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Harry Cassin
Publisher and Editor

Andy Spalding
Senior Editor

Jessica Tillipman
Senior Editor

Richard L. Cassin
Editor at Large

Elizabeth K. Spahn
Editor Emeritus

Cody Worthington
Contributing Editor

Julie DiMauro
Contributing Editor

Thomas Fox
Contributing Editor

Marc Alain Bohn
Contributing Editor

Bill Waite
Contributing Editor

Shruti J. Shah
Contributing Editor

Russell A. Stamets
Contributing Editor

Richard Bistrong
Contributing Editor

Eric Carlson
Contributing Editor

Bill Steinman
Contributing Editor

Does innovative enforcement help or hurt anti-corruption efforts?

At Global Integrity, we’re taking a close look at huge corruption scandals in three countries and the law enforcement practices used against the high-level graft. We want to know whether innovation diminishes the effectiveness of anti-corruption efforts in the three countries — or instead is helping redefine the local definition of effectiveness.

The scandals we’re studying — in Nigeria, Malawi, and Tanzania — are shocking in scope and scale and have strained the capacity and tested the integrity of anti-corruption agencies. The scandals also have exposed gaps in conventional narratives surrounding these countries’ corruption investigations and prosecutions that paint them as anemic, hamfisted, and easily politicized.

Our initial research findings from all three countries suggest that law enforcement practices targeting high-level corruption are more nuanced and complex than previous studies suggest.

Seeking to test this conventional wisdom, the research project “Fighting high-level corruption in Africa: Learning from effective law enforcement” led by Gerhard Anders and Fortunata Makene is the most systematic, comprehensive study to date of the legal frameworks, prosecutorial strategies, institutional constraints, and external influences shaping these countries’ anti-corruption efforts.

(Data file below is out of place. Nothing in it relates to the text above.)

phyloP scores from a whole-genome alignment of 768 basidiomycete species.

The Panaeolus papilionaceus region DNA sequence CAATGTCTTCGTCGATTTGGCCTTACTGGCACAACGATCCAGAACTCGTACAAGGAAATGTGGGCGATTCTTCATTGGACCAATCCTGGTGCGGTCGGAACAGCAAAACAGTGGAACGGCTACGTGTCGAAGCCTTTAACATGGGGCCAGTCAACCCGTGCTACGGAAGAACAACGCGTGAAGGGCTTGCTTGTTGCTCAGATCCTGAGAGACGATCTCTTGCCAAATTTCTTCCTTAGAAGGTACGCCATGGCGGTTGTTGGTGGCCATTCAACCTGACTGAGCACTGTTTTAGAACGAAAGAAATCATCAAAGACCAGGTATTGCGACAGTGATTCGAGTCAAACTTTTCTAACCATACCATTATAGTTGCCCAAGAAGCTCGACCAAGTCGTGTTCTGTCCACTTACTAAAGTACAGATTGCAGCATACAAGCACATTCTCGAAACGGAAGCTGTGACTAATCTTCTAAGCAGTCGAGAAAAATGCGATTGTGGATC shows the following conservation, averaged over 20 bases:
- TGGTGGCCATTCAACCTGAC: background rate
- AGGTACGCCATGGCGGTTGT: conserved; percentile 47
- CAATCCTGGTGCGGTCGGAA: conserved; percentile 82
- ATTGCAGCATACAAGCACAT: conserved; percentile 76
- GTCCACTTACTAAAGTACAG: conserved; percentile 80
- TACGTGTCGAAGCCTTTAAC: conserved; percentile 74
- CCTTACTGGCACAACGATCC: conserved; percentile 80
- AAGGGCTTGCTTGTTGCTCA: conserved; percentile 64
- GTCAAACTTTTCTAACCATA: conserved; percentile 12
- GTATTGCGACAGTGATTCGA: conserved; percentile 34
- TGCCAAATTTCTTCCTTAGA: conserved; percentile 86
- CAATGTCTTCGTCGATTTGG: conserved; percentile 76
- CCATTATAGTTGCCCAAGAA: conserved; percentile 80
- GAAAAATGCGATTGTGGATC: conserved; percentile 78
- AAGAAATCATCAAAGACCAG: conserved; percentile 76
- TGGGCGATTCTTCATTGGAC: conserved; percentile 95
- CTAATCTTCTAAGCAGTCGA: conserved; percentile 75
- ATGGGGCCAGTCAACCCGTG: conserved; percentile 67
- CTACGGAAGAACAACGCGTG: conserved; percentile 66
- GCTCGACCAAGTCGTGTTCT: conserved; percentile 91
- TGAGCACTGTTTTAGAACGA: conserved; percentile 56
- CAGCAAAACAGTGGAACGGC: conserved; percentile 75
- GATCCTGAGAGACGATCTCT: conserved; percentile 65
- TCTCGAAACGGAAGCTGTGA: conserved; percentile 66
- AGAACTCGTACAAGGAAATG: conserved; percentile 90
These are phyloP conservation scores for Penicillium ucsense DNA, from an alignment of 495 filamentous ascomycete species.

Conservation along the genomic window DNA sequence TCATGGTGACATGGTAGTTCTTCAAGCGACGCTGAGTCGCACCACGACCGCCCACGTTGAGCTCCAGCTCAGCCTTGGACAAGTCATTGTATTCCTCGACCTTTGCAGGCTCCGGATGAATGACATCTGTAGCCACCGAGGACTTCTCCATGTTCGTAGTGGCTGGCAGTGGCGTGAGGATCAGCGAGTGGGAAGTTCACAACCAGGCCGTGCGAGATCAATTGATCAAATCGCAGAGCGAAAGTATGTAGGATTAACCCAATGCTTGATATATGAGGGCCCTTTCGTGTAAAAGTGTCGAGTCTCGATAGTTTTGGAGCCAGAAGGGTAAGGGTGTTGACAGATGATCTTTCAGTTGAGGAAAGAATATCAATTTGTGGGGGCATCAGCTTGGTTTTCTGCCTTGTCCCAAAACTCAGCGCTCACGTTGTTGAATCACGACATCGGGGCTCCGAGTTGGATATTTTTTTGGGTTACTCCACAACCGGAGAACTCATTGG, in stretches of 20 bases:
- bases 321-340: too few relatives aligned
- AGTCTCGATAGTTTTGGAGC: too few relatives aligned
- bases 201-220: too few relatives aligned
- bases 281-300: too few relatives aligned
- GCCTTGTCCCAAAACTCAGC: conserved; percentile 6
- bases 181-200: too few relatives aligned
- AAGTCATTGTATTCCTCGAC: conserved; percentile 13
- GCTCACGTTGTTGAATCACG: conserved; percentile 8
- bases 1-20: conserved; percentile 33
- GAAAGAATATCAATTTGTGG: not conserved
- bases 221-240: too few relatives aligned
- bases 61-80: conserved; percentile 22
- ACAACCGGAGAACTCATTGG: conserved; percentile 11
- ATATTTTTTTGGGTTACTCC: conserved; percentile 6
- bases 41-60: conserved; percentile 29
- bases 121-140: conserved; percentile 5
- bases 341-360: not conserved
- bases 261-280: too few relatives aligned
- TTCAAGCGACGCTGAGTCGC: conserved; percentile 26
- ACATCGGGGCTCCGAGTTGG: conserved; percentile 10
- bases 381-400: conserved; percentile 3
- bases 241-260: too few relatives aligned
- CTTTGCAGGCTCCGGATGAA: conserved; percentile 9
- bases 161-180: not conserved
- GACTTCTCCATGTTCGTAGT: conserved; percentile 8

This research aims to generate fresh evidence that allows us to better contextualize the corruption headlines coming out of Nigeria, Malawi, and Tanzania. Another important outcome will be a series of feasible, evidence-based recommendations tailored for international policymakers, domestic decisionmakers, and law enforcement officials. In each case, such recommendations will greatly depend on local conditions and context.

In Nigeria, for example, many hoped that President Muhammadu Buhari’s election in 2015 would reinvigorate high-level anti-corruption efforts. And though Buhari gave the country’s anti-corruption agencies free rein to pursue high-level figures from previous governments, he has since exempted his own loyalists from similar scrutiny. Neither has he taken meaningful steps to address the deep-seated challenges that hinder those investigators and prosecutors tasked with combating corruption.

In response, Nigerian anti-corruption officials have adapted and innovated, making more use of informal Deferred Prosecution Agreements that allow high-profile suspects the chance to avoid a costly and embarrassing trial by repaying stolen funds. Prosecutors also have made greater use of civil asset seizure and forfeiture laws. In instances where political stakes are high and the likelihood of successful criminal prosecution is low — as in the case of former First Lady Patience Jonathan — these tools are now seen as faster, more straightforward, and more viable than criminal prosecutions.

In Malawi, the 2013 Cashgate scandal sparked an unprecedented law enforcement response including 100 arrests. The scandal was dubbed Cashgate because of the large sums of cash that were stolen from government accounts during the run-up to the elections in May 2014. According to forensic audits, corrupt government officials and businesspeople participated in the theft of US$ 32 million in just six months and possibly US$ 280 million in total. So far, prosecutions have resulted in more than a dozen convictions of businesspeople and government officials who received sentences ranging from three to eleven years in prison.